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The suit draws a comparison to the newspaper industry: Even though papers profit from disseminating information, the information in question isn't commercial.
The long-running battle over sales reps' use of prescribing data escalated sharply this summer. New Hampshire passed the Prescription Restraint Law, which makes it illegal to sell or license prescription data that identifies the prescribing doctor, to keep the data away from pharma. Then IMS and Verispan, the companies that buy the data, sued the state, alleging among other claims that the law violates the free-speech rights of data sellers—from pharmaceutical benefits managers to retailers and Internet pharmacies. The issue isn't marketing, the suit says, but sellers' First-Amendment right to convey the "truthful information" they own.
The case did not have a court date at press time. But for now, the two sides are waging a war of words. Supporters of the New Hampshire statute claim that sales reps from pharmaceutical companies use prescriber data to pressure doctors to prescribe their products—drugs that might be more expensive than the ones patients are using. "These practices continue to increase the bottom line of the pharmaceutical companies," says John Stephen, commissioner of New Hampshire's health department, adding that when drug reps pressure physicians to prescribe more expensive drugs, taxpayers bear the cost. "The only benefit is the benefit to the manufacturers' pocketbooks," he said.
IMS and Verispan do not dispute that many of their clients—pharmaceutical companies—deploy sales teams based on where a drug is (and is not) being prescribed. But they argue that nothing in the New Hampshire law guarantees that restricting access to such data will lower drug prices.
What it may do is shift the way pharma markets drugs, and not necessarily for the better, argues Randall Stafford, MD, an assistant professor of medicine at the Stanford Prevention Research Center. Companies that are prohibited from using prescribing data as a sales tool are likely to simply shift dollars to other marketing activities, such as direct-to-consumer (DTC) advertising. "There's certainly ample evidence that physician selection of drugs doesn't correspond to best practices, [but] there are better ways of addressing these concerns," says Stafford, who often uses prescriber-level data in his research, which IMS provides free of charge to many academics. "I actually believe that greater restrictions on DTC advertising ... is a better choice of public policy as opposed to restricting physician-level information," Stafford says.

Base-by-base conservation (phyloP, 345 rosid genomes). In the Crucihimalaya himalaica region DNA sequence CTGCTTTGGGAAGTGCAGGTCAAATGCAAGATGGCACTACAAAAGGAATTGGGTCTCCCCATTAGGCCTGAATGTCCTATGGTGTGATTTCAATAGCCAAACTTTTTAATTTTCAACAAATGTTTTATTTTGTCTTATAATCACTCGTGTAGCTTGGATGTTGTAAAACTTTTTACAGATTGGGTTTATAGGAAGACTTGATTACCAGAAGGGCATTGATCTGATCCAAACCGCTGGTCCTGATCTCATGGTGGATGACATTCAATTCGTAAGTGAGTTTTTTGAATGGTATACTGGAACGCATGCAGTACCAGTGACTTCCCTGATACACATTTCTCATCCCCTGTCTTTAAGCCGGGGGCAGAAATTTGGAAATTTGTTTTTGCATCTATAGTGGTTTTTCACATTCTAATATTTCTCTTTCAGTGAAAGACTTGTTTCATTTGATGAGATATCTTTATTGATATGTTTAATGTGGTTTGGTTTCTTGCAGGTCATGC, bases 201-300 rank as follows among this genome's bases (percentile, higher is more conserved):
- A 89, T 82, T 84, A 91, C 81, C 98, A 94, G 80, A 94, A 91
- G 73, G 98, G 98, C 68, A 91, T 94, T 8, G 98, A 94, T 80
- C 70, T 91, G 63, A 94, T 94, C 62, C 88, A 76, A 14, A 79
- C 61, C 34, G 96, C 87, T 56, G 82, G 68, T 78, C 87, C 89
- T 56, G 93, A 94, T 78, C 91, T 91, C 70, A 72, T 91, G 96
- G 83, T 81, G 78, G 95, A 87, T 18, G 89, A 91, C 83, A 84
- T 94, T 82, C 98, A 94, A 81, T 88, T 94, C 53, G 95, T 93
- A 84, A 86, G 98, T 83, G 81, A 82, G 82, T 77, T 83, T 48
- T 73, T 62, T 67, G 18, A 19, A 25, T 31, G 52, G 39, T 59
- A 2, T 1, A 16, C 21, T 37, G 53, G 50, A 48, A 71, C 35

Whether or not the law affects drug prices, IMS and Verispan say it violates the free-speech rights of their data suppliers—PBMs, managed care organizations, and pharmacies. These organizations, according to the suit filed against state Attorney General Kelly Ayotte in US District Court in Concord, have a constitutional right to aggregate and sell prescribing information. The Prescription Restraint Law is "indirectly imposing restrictions on the dissemination of truthful information," the suit states. "The State should not be permitted to achieve indirectly by suppression of constitutionally protected speech what it is prohibited from regulating directly," i.e., the cost of drugs or physician–sales rep interactions.
Moreover, IMS and Verispan argue that data sharing in and of itself is not a marketing activity. Rather than "proposing a commercial transaction," the suit states, the pharmacists, PBMs, and insurers "are conveying truthful information that lawfully is in their possession." The suit goes on to draw a comparison to the newspaper industry: Even though publications profit from disseminating information, the information in question isn't commercial.
"The New Hampshire bill prohibits the speaking of something that's lawful," says Fred Cate, a senior policy advisor at the Center for Information Policy Leadership. The center is affiliated with Hunton & Williams, the law firm representing IMS and Verispan. "That's a first in the nation."
Cate, an attorney who is not working on the case, notes that states are free to regulate marketing activities—such as gifts to doctors—and even drug prices. But he questions the constitutionality of curbing speech to accomplish those objectives.